Venezuela doesn’t have enough food to feed its 30 million residents. It also can’t guarantee them electricity or medical supplies in its hospitals. The country’s steering down social upheaval, political unrest and bordering on economic collapse. There are multiple states of emergency that have been declared.

But the question is, how did it happen to the country with the largest oil reserves in the world?

For years, subsidized oil brought Venezuela’s government influence abroad and popular support at home. But collapsing oil revenue in an economy dependent on it has caused civil unrest and calls for the unpopular president, Nicolas Maduro. Maduro has responded with mostly successful attempts to consolidate his power and squash opposition and trying to take the Venezuela’s democracy towards a dictatorship.

Venezuela’s Current Situation

Venezuela’s current crisis started long before Maduro with his current predecessor, the late president Hugo Chavez. He revolutionized the Venezuelan politics with his left-wing ideology called ‘chavismo’. While in power, Chavez focused the entire country’s resources on one thing –  producing oil. This meant that everything that Venezuela consumes beside oil needed to be importe and chavez borrowed a lot of foreign money to fund it all.

while oil prices were high, it worked. but in 2013, the first blow came to the country – chavez died. maduro took over and in 2014, the second blow was there – the price of oil started to crumble. since the revenues from oil accounts for 95% of venezuela’s export earnings, it hit the country’s economy very hard.  when the prices of the commodity started to decrease, the country found itself short on cash.

the government responded by slashing the import of things like basic groceries and medical supplies to avoid defaulting on its foreign debt. it also started printing money which caused the inflation resulting in a triple digit without any end in sight. this has led to major social problems. the food shortages are so bad that it has led to riots.

pre election scenario

a coalition opposed maduro and wanted a majority in national assembly in 2015, but its attempt to remove the president from the office has failed. maduro recently formed a task group called “la constituyente” to rewrite the country’s constitution. less than a day later, he had two opposition leaders thrown back in jail snatched from their homes in a midnight raid at the gunpoint.

then it came – the july 30th election. all the opposition people boycotted so the only option was to vote for presumed maduro allies. the assembly has powers more than any other branch of the government. after the elections, the us treasury imposed sanctions on the maduro’s personal assets. the usa is venezuela’s largest oil consumer, so these sanctions would most certainly be devastating.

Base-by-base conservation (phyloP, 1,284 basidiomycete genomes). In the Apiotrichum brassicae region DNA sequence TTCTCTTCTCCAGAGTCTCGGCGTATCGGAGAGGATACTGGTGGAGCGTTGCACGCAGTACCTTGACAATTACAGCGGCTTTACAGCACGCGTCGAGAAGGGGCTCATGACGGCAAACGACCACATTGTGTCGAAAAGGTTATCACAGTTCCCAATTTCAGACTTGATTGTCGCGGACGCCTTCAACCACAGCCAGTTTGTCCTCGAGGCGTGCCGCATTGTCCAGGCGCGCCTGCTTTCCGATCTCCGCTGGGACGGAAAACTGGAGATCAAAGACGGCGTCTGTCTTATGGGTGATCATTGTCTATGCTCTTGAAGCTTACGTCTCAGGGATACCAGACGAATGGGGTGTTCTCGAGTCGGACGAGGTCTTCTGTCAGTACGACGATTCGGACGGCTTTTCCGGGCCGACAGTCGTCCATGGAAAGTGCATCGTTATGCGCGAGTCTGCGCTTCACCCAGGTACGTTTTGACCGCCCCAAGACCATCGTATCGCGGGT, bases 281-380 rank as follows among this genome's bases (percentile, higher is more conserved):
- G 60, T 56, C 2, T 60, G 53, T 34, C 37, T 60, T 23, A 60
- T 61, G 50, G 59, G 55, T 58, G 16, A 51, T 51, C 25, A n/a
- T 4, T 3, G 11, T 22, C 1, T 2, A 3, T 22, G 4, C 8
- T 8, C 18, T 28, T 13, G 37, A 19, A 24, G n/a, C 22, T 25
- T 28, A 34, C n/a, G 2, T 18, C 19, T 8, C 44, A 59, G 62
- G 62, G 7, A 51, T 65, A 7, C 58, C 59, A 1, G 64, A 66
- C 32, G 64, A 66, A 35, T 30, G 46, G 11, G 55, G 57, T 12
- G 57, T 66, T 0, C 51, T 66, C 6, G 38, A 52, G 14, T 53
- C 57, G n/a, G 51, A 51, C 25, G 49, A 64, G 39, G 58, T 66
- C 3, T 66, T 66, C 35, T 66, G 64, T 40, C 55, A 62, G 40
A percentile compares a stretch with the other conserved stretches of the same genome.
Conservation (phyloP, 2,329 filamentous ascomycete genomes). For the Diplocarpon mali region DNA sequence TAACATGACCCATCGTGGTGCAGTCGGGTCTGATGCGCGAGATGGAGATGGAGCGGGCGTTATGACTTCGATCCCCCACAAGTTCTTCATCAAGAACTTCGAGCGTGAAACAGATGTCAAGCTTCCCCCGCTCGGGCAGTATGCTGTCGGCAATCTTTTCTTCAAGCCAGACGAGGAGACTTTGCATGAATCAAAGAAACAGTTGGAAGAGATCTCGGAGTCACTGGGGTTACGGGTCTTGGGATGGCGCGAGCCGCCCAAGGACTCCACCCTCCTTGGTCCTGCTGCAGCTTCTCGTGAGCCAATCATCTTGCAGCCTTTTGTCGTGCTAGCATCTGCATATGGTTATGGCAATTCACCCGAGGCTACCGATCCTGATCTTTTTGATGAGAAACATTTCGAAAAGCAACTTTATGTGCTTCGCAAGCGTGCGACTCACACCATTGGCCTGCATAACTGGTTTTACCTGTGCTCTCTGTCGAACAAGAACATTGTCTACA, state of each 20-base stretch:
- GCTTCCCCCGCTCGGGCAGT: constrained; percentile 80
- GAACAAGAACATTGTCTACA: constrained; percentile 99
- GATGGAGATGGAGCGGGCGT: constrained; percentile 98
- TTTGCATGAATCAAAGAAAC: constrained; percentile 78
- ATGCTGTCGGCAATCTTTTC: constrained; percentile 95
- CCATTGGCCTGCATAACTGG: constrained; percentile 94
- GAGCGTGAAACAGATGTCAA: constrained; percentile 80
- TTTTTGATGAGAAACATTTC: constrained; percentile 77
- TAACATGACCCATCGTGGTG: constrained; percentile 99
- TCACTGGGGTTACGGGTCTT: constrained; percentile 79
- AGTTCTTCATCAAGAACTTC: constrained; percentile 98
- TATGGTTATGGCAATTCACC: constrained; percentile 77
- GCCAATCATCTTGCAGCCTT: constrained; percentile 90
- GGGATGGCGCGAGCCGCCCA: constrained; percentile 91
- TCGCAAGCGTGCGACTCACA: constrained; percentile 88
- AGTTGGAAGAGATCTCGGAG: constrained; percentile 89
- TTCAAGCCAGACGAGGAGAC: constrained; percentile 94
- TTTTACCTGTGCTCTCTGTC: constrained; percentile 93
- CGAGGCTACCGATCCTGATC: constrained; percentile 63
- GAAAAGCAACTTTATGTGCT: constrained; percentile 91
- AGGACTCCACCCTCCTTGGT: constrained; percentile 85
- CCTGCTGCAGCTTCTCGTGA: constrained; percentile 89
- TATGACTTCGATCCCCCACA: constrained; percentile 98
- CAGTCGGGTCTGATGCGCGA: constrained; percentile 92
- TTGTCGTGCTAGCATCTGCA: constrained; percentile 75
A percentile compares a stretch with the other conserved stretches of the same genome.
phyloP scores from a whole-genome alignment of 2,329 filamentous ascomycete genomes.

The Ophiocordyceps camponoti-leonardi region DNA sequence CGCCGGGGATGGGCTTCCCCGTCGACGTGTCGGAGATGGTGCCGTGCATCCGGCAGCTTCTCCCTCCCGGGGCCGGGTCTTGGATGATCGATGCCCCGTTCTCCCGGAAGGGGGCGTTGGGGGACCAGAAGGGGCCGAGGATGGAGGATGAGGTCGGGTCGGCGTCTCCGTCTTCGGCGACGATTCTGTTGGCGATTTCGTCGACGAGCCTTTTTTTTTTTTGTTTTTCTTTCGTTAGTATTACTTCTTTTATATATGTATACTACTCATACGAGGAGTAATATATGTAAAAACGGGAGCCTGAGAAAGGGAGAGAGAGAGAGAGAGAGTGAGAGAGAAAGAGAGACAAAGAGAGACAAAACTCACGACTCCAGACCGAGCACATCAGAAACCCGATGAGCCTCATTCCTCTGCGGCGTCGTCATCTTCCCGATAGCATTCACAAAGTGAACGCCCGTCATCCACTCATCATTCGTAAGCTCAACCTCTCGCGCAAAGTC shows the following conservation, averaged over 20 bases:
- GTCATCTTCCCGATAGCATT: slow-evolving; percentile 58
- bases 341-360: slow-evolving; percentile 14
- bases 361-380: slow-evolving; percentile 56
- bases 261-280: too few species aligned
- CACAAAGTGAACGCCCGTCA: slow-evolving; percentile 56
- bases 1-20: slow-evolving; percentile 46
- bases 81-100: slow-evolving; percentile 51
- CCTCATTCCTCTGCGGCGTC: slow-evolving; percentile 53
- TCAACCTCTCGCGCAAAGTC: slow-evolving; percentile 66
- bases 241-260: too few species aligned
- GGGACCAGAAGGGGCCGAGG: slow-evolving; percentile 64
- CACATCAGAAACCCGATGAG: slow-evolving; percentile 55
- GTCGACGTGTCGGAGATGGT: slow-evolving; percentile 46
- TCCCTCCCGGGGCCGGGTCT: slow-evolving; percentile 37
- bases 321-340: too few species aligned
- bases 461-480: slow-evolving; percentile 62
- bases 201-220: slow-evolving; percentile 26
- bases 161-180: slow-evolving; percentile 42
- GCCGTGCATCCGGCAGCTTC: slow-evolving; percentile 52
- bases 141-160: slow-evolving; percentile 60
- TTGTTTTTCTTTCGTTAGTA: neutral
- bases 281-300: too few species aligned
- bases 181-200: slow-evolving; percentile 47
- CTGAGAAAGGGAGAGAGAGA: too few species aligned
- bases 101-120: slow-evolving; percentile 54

the argument

maduro’s critics say that he has done his presidency so badly that he should resign immediately. however, some other people say that the alternative isn’t much better. the opposition is made of more than a dozen parties without any unified plan to fix the economy without any single leader to do it.

venezuela owes almost $90 billion in foreign debt over the ten years and seeing the oil prices, it is very unlikely that they will hit the previous highs that kept the nation afloat. this is raising chances the country could default. so, for now, people are stuck with failing economy and a leader largely focused on staying in power.

bills keep piling up

“This model is broken, and the default is inevitable,” says Siobhan Morden, an expert in Latin American bonds at Nomura Holdings. Oil “sanctions will probably arrive sooner and force default sooner.”

The Trump administration says harsher sanctions could come if the political situation continues to deteriorate. Trump’s big weapon to retaliate – A ban on Venezuelan oil, the country’s only source of income. The government’s cash pile would quickly dry up if it couldn’t sell to the United States, one of its top customers.

But sanctions are a double-edged sword. They could make Venezuela’s food and medical shortages even worse than they already are. They could also embolden Maduro’s base.

Beyond sanctions, Venezuela’s economy continues to spiral out of control. The unofficial exchange rate that most Venezuelans use has more than doubled since late July. Inflation is expected to soar 720% this year and over 2,000% next year, according to the International Monetary Fund.

Against that backdrop, experts say more sanctions from the White House would give Venezuela few options but to dry up its cash pile and miss payments.

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